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How BYOD Is Changing Field Service

Posted by Hormazd Romer
real time secure file access - even in the field

Much of the discussion about Bring Your Own Device (BYOD) policies focuses on employee productivity and IT security. This makes sense: BYOD is certainly delivering on its promise to increase productivity, while also creating some challenging problems in the area of IT security and compliance.  

What most discussions about BYOD overlook is the potential for BYOD to transform the practice of field service. Field service work is still enterprise IT, but it doesn’t take place on a corporate campus, in a regional office, airport terminal or local Starbucks. Instead, it occurs in a work yard, an oil rig, at the top of a utility pole or at a railroad transfer station. These are probably not the use cases most people think of when they think of a mobile workforce.

But field service technicians are decidedly mobile workers. And they have been mobile for decades. Because field service work is inherently mobile, BYOD should be a natural fit. In fact, 62% of top-performing field service organizations have adopted a BYOD policy.

Field Service News identified eight trends that will impact field service in 2015. We have highlighted six of those trends as they pertain to the benefits of a BYOD-enabled field service workforce.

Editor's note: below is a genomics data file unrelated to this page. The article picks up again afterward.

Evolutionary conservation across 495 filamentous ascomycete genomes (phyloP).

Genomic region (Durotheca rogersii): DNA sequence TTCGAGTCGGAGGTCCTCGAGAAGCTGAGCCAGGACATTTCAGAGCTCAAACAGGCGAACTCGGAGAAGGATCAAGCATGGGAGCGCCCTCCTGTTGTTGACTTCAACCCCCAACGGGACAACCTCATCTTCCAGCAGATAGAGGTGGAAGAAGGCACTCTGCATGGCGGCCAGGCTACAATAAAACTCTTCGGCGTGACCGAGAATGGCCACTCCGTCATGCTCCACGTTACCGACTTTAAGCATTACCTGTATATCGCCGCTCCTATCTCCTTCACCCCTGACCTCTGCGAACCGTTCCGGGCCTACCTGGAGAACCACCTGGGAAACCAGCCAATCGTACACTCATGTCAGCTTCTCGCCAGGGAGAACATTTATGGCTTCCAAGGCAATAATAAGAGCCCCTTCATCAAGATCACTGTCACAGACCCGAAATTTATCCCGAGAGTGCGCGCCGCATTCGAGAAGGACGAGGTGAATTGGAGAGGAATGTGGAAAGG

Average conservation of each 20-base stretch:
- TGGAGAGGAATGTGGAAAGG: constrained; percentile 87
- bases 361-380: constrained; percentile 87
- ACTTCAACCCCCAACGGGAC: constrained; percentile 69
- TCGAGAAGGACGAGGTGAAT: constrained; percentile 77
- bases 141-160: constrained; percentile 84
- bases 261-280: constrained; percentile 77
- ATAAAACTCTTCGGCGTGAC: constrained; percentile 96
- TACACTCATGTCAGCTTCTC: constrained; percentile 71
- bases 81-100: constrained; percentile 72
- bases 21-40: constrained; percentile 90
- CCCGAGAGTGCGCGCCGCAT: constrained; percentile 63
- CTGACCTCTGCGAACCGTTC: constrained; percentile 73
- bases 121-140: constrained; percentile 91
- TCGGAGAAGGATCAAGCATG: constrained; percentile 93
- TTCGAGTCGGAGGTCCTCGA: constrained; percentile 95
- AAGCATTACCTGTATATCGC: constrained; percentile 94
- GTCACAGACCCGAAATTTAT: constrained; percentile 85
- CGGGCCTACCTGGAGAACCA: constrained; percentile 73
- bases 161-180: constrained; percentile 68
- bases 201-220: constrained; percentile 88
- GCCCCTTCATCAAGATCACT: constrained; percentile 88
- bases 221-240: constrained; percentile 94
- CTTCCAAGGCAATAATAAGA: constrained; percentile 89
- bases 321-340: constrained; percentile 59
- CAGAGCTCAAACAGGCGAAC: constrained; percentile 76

• Mobility as a Game-Changer
    Given the nature of field service, mobile computing has the capability to be a game- changer for the industry. To be successful field service organizations will need to have effective solutions for mobile workers, meaning an architecture that provides workers with the content and services they need to do their jobs, while simultaneously enforcing security and compliance policies, as needed. Content here includes everything from repair guides to parts lists to instructional videos—all available now on BYOD smartphones, tablets, and laptops.
     
  • An Evolving Workforce
    Millennials are now the largest generation in the workforce, making up about a third of all workers. Their use of and reliance on mobile devices is well known. In fact, forty-five percent of Millennials use their mobile devices for work, compared to 18% for older workers. As field service organizations hire more Millennials, we can expect these organizations to develop and support a working environment that suits the habits of these mobile enthusiasts.